New research highlights how dishonest Brits are when it comes to telling GPs about their habits
According to research by LifeSearch, nearly 18 million Brits lie to their GP about how much alcohol they drink.
They are also not being truthful about their tobacco and illegal drug usage, the data shows.
LifeSearch’s research of 2,004 adults suggests that we tell the doctor at least 10 million lies a week, collectively.
“Sometimes it can seem easier to tell a lie to get out of a difficult or awkward conversation, and we’ve all told a white lie here and there to spare someone’s feelings,” said Emma Walker, chief marketing offier, LifeSearch.
“But what’s particularly concerning is the fact that many of us aren’t facing up to issues which could affect us in the long term – and we’re even putting our health at risk.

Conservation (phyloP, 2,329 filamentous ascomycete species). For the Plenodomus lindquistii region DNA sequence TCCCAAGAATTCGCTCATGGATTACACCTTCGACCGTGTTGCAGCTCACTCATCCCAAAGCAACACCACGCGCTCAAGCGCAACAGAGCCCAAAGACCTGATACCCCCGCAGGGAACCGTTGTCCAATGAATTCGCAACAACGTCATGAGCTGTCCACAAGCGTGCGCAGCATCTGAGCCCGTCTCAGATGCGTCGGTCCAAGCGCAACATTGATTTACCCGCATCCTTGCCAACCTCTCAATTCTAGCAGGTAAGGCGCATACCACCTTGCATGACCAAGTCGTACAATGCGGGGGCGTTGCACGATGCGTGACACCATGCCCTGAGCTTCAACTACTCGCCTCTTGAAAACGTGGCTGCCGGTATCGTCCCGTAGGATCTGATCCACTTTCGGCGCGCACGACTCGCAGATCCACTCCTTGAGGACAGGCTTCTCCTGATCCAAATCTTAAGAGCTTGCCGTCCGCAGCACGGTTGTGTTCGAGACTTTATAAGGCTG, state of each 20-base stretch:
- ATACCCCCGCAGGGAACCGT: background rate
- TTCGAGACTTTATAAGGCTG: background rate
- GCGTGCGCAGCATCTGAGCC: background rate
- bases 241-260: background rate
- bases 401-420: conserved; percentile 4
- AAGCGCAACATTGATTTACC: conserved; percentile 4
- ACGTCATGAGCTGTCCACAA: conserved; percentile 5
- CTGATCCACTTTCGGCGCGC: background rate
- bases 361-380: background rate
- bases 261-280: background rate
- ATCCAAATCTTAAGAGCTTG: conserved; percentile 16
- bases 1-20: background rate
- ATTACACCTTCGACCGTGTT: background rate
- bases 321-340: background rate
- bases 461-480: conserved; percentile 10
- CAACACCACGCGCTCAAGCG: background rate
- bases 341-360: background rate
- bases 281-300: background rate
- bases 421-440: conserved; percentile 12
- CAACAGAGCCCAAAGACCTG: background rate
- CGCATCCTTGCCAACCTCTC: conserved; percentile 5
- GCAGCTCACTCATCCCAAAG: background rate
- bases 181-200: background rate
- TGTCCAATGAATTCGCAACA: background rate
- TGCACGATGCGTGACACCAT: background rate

“At LifeSearch we speak to hundreds of people every day who simply aren’t having conversations that could save them serious emotional and financial pain.
“Rather than lying about issues in the hope they’ll disappear, it’s always best to be open and honest about them, so that if the worst should happen, you’ll be prepared and protected.”
Dr Zoe Norris, an NHS GP, added: “In my role as a GP I often see patients who are worried about telling me what’s really wrong, either through embarrassment or fear of being judged.
“But it’s my job to advise on the best solution whatever’s troubling you. Everything you tell me is confidential and I’m pretty hard to shock!”
“Facing up to the truth, though it may be uncomfortable, is really important in making sure you get the right treatment at the right time.
“It’s often the case that early treatment or diagnosis leads to better health in the long term – so being honest with your GP is a really good habit to get into.”